It seemed like everybody was there. Bumping up against the 10,000 attendee mark, AU leapfrogged last year's 7,400 attendance by a big margin. Many attendees brought spouses, drawing the total higher. Every year that I attend AU, I think the event can't possibly grow larger, but it always does.

The demographics of the attendee base continue to be mainly engineers, architects, designers, CAD technicians, IT managers, and senior management who represent all possible disciplines, industries, countries, and backgrounds. Here are some of the CAD manager attendance trends I noted this year:

  • More IT managers were in CAD manager classes than ever -- I'd estimate 5-7%.
  • More CAD managers reported working for IT departments than ever -- I'd guess about 5%.
  • Many more CAD managers reported managing building information modeling (BIM) tools like Revit and Revit MEP than last year.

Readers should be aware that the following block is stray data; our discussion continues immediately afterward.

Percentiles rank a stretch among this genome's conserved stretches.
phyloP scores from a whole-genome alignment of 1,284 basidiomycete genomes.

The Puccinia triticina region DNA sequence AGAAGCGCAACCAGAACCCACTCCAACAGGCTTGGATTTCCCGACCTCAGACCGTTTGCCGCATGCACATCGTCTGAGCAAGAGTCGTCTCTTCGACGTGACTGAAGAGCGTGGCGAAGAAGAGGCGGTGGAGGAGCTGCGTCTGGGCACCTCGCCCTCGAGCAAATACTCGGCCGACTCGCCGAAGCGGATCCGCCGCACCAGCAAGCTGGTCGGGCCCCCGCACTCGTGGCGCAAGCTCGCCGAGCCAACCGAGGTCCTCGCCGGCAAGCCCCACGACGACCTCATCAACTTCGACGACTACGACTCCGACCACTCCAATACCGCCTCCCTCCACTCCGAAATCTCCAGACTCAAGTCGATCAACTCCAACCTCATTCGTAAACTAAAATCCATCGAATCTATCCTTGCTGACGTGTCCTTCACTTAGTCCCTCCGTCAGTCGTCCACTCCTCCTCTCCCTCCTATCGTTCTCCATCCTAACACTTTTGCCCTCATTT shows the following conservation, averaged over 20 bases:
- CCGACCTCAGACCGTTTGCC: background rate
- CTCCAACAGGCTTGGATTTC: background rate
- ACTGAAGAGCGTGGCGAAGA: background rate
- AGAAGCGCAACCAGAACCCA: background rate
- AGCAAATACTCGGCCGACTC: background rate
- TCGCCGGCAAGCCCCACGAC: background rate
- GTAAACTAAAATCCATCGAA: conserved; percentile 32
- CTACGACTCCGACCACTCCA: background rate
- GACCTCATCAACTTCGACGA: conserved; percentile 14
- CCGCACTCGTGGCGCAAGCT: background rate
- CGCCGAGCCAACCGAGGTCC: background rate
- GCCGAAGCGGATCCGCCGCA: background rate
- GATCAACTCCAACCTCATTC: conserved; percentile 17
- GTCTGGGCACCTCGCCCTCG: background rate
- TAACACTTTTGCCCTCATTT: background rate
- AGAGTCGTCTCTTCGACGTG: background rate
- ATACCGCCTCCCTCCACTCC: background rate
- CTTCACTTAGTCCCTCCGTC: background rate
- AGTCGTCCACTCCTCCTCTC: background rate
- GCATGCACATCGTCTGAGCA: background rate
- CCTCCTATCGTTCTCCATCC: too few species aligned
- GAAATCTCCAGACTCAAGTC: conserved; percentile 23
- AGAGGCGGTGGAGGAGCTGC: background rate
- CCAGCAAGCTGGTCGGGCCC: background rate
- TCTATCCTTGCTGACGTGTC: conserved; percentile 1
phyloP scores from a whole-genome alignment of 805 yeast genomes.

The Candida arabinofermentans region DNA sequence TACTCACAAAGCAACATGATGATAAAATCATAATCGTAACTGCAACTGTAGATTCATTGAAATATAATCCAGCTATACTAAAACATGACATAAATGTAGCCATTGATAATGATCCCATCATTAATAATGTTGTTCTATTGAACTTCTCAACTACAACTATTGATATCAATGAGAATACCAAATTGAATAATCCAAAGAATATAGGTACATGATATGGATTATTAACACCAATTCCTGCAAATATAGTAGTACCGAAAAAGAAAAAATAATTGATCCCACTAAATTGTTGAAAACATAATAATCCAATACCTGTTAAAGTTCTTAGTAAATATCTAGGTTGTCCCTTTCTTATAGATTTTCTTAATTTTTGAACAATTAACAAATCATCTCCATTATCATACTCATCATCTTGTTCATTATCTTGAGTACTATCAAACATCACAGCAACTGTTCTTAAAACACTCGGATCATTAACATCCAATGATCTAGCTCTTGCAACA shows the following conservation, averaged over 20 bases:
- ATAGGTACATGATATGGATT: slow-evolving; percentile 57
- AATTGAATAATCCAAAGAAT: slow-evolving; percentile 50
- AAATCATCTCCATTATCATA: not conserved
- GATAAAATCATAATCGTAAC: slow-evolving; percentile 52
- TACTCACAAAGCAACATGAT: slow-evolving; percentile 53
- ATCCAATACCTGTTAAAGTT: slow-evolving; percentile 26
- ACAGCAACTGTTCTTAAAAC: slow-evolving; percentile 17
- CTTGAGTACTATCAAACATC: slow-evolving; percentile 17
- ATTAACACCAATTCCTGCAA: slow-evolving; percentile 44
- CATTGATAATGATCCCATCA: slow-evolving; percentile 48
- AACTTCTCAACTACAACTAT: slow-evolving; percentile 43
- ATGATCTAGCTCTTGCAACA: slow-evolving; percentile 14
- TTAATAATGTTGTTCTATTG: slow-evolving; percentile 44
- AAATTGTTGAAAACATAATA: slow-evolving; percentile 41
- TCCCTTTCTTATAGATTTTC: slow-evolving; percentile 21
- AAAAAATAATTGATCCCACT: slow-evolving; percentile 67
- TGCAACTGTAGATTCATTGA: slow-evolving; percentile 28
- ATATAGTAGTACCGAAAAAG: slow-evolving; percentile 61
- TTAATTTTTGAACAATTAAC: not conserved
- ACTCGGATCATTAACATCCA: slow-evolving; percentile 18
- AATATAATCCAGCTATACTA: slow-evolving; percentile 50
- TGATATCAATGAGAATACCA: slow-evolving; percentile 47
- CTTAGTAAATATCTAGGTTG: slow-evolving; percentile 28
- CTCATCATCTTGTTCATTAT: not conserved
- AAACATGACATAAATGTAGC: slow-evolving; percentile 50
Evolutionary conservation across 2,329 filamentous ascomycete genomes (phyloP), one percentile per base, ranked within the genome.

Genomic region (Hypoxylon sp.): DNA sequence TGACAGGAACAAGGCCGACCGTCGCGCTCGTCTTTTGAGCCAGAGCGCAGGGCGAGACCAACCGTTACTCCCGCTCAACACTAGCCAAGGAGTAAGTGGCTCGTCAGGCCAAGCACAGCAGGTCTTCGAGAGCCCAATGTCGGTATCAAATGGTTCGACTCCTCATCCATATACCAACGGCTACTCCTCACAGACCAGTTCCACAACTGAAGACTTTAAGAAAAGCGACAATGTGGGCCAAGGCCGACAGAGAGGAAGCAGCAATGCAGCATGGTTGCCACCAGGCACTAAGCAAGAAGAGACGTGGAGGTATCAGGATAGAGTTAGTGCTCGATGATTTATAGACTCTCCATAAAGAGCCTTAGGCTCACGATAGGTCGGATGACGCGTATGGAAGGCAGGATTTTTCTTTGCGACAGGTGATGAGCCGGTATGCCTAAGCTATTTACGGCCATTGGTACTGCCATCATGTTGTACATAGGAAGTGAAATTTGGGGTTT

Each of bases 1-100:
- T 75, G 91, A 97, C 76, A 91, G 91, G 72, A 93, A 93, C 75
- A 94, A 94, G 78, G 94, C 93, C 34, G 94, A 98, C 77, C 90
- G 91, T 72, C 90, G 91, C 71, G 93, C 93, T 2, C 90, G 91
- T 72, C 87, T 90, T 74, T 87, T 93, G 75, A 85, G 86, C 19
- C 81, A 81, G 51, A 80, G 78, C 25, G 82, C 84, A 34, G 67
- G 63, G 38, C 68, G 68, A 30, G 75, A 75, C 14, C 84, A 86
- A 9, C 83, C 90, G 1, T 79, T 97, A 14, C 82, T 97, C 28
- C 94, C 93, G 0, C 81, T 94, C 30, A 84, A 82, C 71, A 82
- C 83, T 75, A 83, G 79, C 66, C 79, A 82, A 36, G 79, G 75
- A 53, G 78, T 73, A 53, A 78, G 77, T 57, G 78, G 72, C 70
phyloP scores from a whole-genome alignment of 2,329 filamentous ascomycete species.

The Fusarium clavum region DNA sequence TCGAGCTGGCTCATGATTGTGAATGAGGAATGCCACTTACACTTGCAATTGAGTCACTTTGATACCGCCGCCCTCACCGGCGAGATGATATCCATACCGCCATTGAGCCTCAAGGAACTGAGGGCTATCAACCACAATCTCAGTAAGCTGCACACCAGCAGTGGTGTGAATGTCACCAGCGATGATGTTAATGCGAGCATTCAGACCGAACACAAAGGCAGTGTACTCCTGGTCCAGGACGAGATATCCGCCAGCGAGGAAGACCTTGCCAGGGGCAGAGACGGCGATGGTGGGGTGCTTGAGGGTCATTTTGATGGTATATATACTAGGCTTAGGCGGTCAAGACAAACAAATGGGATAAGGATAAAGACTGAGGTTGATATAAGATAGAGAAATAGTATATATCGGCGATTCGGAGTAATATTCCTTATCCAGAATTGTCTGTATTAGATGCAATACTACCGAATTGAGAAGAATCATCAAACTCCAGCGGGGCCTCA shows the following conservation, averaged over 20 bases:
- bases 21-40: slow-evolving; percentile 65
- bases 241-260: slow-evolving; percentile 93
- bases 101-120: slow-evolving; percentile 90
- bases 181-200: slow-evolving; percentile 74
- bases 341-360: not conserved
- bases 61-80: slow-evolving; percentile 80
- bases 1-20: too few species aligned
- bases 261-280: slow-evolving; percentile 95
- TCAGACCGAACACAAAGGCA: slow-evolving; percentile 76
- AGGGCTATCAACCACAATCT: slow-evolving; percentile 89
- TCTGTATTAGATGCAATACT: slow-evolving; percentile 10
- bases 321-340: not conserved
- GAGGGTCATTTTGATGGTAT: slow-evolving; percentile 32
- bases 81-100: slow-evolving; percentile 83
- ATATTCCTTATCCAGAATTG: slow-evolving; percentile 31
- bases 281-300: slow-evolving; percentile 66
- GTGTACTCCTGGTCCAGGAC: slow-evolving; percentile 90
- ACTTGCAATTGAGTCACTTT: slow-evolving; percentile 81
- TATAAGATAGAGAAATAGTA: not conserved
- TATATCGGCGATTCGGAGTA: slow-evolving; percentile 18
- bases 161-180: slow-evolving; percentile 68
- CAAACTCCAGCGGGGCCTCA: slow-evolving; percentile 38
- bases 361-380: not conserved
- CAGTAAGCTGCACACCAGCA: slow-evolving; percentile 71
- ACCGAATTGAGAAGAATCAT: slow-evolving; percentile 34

• The number of CAD managers dealing with Civil 3D tools was about the same as last year.
  • The number of CAD managers from manufacturing industries seemed to have declined slightly from last year.
  • More CAD managers are learning programming (VBA and AutoLISP) than ever.

Let me explain why I think these trends are worth noting. I'll tackle each item separately.

IT managers. The fact that more IT managers are functioning as CAD managers generally means that the CAD manager is no longer reporting to engineering/architectural management and that the CAD manager position is seen as an overhead activity. I understand wanting to isolate overhead to the IT department, but I observed many IT managers who were confused about managing CAD tools. The sense I get is that IT managers are getting a baptism by fire when jumping into CAD management.

CAD managers reporting through IT. This situation is more desirable than the one noted above because the CAD manager knows how to manage CAD tools yet can be detached from the production pressure of reporting to engineering or architecture. I've actually come to believe this trend is positive for the part-time CAD manager who constantly faces the problem of being billable. I'll keep a close eye on this trend over the next year.